Everyone in a company can pass the buck on studies like this. From the time of conception to the time of  later use of these studies for this purpose, a decade or more passed in which there was likely a complete turnover of personnel within the relevant divisions in GSK. We depend on feedback from someone inside GSK or other companies on the kind of  issues involved in studies 106 and 057. A bright idea like this is not something that is likely to be restricted to psychiatry only — it would be good to have instances of similar studies in other areas of medicine.

As Google says: This stuff matters.

The implications are far-reaching. As Google says in connection with proposed changes to its privacy policy: This stuff matters.

At least one person in protocol 106 was seriously maimed by a suicide attempt, on Paxil, as I understand it. There may have been other serious problems in the other two studies.

Protocols 106 and 057 seriously question whether business can be married to science.

Where does this leave informed consent and ethical approval? Is there an  ethics committee or institutional review board on earth equipped to gauge whether a study they have been asked to process is what it seems? How do they begin to raise objections if the true purpose of the study is not contained in the protocol?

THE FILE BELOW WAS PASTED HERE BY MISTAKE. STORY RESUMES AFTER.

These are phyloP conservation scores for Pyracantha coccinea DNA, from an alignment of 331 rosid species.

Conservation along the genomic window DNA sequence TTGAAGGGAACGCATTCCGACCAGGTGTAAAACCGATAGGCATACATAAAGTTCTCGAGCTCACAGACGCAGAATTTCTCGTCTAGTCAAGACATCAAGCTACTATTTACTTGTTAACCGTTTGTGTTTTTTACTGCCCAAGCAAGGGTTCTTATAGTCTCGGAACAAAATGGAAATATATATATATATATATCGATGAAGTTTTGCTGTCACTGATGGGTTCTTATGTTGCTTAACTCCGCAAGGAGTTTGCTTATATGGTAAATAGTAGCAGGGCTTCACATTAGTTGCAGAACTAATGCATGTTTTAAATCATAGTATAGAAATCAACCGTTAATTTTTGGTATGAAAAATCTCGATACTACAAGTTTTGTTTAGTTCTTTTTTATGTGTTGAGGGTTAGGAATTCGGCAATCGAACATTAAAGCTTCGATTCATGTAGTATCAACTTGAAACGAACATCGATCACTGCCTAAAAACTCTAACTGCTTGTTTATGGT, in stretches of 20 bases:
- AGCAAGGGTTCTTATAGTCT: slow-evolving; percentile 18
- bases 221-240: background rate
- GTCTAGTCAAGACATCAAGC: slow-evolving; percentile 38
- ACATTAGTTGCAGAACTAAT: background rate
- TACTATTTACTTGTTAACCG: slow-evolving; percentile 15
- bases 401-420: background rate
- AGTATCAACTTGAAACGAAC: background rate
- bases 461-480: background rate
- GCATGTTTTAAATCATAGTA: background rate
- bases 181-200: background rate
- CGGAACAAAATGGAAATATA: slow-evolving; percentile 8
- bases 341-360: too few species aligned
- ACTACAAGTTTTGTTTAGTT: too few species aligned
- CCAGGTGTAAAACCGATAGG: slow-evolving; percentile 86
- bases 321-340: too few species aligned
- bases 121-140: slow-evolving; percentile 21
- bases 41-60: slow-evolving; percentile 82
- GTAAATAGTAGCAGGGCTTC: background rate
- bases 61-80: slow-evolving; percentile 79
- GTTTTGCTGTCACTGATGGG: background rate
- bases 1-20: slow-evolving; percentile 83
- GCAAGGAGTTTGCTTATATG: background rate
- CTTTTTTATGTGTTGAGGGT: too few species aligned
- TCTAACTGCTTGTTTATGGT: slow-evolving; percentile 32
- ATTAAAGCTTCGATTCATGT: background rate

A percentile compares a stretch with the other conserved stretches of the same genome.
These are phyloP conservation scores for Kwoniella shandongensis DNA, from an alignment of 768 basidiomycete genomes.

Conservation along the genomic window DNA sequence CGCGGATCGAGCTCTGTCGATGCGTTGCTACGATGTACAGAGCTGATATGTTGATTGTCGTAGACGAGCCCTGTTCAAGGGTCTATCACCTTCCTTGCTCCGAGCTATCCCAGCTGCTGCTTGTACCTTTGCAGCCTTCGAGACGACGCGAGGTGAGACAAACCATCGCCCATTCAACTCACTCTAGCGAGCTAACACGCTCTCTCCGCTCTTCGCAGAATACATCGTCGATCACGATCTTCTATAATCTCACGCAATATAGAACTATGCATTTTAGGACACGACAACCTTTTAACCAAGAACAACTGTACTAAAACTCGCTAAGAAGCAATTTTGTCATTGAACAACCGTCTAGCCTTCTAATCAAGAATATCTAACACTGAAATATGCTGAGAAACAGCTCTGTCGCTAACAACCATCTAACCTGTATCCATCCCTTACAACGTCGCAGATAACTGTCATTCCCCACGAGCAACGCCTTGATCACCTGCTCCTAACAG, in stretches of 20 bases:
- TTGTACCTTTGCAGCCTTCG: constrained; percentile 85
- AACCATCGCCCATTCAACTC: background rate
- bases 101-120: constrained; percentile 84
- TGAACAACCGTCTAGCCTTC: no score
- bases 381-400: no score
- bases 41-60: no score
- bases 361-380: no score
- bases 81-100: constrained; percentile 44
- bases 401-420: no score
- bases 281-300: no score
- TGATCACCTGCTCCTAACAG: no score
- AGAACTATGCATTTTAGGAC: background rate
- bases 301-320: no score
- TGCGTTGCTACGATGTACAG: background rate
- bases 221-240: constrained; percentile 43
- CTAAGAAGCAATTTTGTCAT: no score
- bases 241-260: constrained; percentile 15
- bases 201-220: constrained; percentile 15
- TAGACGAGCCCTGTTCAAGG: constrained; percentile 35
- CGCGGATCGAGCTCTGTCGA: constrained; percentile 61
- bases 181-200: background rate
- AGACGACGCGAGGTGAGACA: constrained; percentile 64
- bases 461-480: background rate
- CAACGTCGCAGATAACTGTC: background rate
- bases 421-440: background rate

Protocols 106 and 057 seriously question whether business can be married to science.


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Pharmaceutical companies have hijacked healthcare in America, and the results are life-threatening.

 

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Comments

  1. The obvious problem is the conflict of interest. As long as drug companies are the ones who get to design studies about the efficacy and safety of their own drugs, the incentive to skew results will be irresistible. This situation is further complicated by the fact that it is legal for drug companies to bribe prominent physicians in various ways to convince their fellow professionals of the stories the drug companies want told. Partial, after-the-fact disclosure of payments taken for ghostwriting, speaking at conferences etc is not good enough. Bribery is illegal in most business contexts and eveyone understands why. Drug companies should not be in a position to convince the public that drugs are safe, when they are not.

  2. “Drug companies should not be in a position to convince the public that drugs are safe, when they are not.”
    Medicine VS drugs who gets to prescribe, and who is ill/who defines illness?
    Voluntary drugs, VS involuntary drug use.
    Who enforces mental health?

    Replace the word “beer” for the word “drug”.

    Beer companies should not be in a position to convince the public that beer (ads on TV) is safe, when beer is not safe.

  3. Profit motive destroys everything. Any company’s goal is profit, and regardless of the industry, that drive for profit demands exploitation. The real question is whether business can be married to anything but greed. Seems the answer is no.